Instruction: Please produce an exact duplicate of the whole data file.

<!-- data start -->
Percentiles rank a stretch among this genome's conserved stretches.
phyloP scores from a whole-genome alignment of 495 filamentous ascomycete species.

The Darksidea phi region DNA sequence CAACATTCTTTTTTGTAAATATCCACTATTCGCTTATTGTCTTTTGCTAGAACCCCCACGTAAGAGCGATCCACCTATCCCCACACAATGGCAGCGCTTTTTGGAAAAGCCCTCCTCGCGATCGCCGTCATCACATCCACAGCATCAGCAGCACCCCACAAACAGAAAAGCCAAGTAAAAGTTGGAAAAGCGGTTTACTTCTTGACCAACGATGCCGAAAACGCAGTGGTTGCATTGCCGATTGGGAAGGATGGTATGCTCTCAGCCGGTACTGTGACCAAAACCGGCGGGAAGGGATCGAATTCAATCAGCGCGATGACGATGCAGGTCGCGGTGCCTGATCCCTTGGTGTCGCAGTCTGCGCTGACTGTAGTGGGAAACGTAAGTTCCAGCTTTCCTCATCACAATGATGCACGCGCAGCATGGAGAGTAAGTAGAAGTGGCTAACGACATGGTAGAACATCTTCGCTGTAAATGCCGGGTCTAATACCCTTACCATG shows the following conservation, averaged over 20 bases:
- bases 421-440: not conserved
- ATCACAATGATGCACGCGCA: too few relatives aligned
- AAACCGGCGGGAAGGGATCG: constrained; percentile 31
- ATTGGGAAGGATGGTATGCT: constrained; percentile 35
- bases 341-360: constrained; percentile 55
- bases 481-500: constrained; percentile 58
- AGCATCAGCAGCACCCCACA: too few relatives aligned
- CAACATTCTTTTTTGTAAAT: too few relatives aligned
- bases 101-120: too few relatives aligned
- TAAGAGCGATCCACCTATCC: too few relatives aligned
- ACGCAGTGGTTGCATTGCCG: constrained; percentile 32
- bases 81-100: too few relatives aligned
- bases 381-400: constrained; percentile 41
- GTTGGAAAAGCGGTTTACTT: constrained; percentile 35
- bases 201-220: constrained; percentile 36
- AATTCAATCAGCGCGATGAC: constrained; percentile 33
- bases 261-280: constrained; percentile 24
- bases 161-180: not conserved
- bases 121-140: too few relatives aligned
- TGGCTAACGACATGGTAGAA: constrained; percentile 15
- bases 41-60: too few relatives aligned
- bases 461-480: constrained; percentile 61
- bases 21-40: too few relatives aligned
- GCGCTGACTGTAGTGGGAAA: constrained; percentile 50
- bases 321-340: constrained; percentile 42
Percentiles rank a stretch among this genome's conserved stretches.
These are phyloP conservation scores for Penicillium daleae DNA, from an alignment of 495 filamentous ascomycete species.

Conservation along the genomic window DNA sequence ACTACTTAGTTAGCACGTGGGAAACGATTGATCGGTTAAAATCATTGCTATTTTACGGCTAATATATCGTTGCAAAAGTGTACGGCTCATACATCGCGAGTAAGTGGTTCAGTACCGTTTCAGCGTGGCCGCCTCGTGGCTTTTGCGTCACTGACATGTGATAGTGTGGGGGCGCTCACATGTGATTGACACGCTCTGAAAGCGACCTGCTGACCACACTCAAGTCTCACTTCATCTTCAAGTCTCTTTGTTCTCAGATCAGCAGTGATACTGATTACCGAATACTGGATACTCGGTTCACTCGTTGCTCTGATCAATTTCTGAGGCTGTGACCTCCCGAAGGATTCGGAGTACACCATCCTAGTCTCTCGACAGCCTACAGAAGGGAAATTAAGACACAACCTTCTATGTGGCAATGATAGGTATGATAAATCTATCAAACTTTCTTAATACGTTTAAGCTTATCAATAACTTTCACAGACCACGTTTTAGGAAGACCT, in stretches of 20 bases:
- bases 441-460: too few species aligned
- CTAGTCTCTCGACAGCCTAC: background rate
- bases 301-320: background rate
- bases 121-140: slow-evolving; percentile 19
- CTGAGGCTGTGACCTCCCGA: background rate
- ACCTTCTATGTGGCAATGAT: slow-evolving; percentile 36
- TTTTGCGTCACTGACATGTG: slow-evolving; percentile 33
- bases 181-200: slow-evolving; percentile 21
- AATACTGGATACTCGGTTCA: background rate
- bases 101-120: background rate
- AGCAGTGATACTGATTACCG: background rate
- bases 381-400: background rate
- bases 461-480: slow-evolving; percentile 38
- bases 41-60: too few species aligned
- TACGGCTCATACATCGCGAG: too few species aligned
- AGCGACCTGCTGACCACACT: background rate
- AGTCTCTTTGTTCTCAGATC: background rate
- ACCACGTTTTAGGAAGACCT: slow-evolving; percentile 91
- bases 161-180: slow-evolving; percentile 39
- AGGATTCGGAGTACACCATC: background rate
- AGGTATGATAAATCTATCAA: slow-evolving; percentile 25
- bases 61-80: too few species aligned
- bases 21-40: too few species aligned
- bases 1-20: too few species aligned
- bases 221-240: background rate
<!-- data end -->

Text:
Percentiles rank a stretch among this genome's conserved stretches.
phyloP scores from a whole-genome alignment of 495 filamentous ascomycete species.

The Darksidea phi region DNA sequence CAACATTCTTTTTTGTAAATATCCACTATTCGCTTATTGTCTTTTGCTAGAACCCCCACGTAAGAGCGATCCACCTATCCCCACACAATGGCAGCGCTTTTTGGAAAAGCCCTCCTCGCGATCGCCGTCATCACATCCACAGCATCAGCAGCACCCCACAAACAGAAAAGCCAAGTAAAAGTTGGAAAAGCGGTTTACTTCTTGACCAACGATGCCGAAAACGCAGTGGTTGCATTGCCGATTGGGAAGGATGGTATGCTCTCAGCCGGTACTGTGACCAAAACCGGCGGGAAGGGATCGAATTCAATCAGCGCGATGACGATGCAGGTCGCGGTGCCTGATCCCTTGGTGTCGCAGTCTGCGCTGACTGTAGTGGGAAACGTAAGTTCCAGCTTTCCTCATCACAATGATGCACGCGCAGCATGGAGAGTAAGTAGAAGTGGCTAACGACATGGTAGAACATCTTCGCTGTAAATGCCGGGTCTAATACCCTTACCATG shows the following conservation, averaged over 20 bases:
- bases 421-440: not conserved
- ATCACAATGATGCACGCGCA: too few relatives aligned
- AAACCGGCGGGAAGGGATCG: constrained; percentile 31
- ATTGGGAAGGATGGTATGCT: constrained; percentile 35
- bases 341-360: constrained; percentile 55
- bases 481-500: constrained; percentile 58
- AGCATCAGCAGCACCCCACA: too few relatives aligned
- CAACATTCTTTTTTGTAAAT: too few relatives aligned
- bases 101-120: too few relatives aligned
- TAAGAGCGATCCACCTATCC: too few relatives aligned
- ACGCAGTGGTTGCATTGCCG: constrained; percentile 32
- bases 81-100: too few relatives aligned
- bases 381-400: constrained; percentile 41
- GTTGGAAAAGCGGTTTACTT: constrained; percentile 35
- bases 201-220: constrained; percentile 36
- AATTCAATCAGCGCGATGAC: constrained; percentile 33
- bases 261-280: constrained; percentile 24
- bases 161-180: not conserved
- bases 121-140: too few relatives aligned
- TGGCTAACGACATGGTAGAA: constrained; percentile 15
- bases 41-60: too few relatives aligned
- bases 461-480: constrained; percentile 61
- bases 21-40: too few relatives aligned
- GCGCTGACTGTAGTGGGAAA: constrained; percentile 50
- bases 321-340: constrained; percentile 42
Percentiles rank a stretch among this genome's conserved stretches.
These are phyloP conservation scores for Penicillium daleae DNA, from an alignment of 495 filamentous ascomycete species.

Conservation along the genomic window DNA sequence ACTACTTAGTTAGCACGTGGGAAACGATTGATCGGTTAAAATCATTGCTATTTTACGGCTAATATATCGTTGCAAAAGTGTACGGCTCATACATCGCGAGTAAGTGGTTCAGTACCGTTTCAGCGTGGCCGCCTCGTGGCTTTTGCGTCACTGACATGTGATAGTGTGGGGGCGCTCACATGTGATTGACACGCTCTGAAAGCGACCTGCTGACCACACTCAAGTCTCACTTCATCTTCAAGTCTCTTTGTTCTCAGATCAGCAGTGATACTGATTACCGAATACTGGATACTCGGTTCACTCGTTGCTCTGATCAATTTCTGAGGCTGTGACCTCCCGAAGGATTCGGAGTACACCATCCTAGTCTCTCGACAGCCTACAGAAGGGAAATTAAGACACAACCTTCTATGTGGCAATGATAGGTATGATAAATCTATCAAACTTTCTTAATACGTTTAAGCTTATCAATAACTTTCACAGACCACGTTTTAGGAAGACCT, in stretches of 20 bases:
- bases 441-460: too few species aligned
- CTAGTCTCTCGACAGCCTAC: background rate
- bases 301-320: background rate
- bases 121-140: slow-evolving; percentile 19
- CTGAGGCTGTGACCTCCCGA: background rate
- ACCTTCTATGTGGCAATGAT: slow-evolving; percentile 36
- TTTTGCGTCACTGACATGTG: slow-evolving; percentile 33
- bases 181-200: slow-evolving; percentile 21
- AATACTGGATACTCGGTTCA: background rate
- bases 101-120: background rate
- AGCAGTGATACTGATTACCG: background rate
- bases 381-400: background rate
- bases 461-480: slow-evolving; percentile 38
- bases 41-60: too few species aligned
- TACGGCTCATACATCGCGAG: too few species aligned
- AGCGACCTGCTGACCACACT: background rate
- AGTCTCTTTGTTCTCAGATC: background rate
- ACCACGTTTTAGGAAGACCT: slow-evolving; percentile 91
- bases 161-180: slow-evolving; percentile 39
- AGGATTCGGAGTACACCATC: background rate
- AGGTATGATAAATCTATCAA: slow-evolving; percentile 25
- bases 61-80: too few species aligned
- bases 21-40: too few species aligned
- bases 1-20: too few species aligned
- bases 221-240: background rate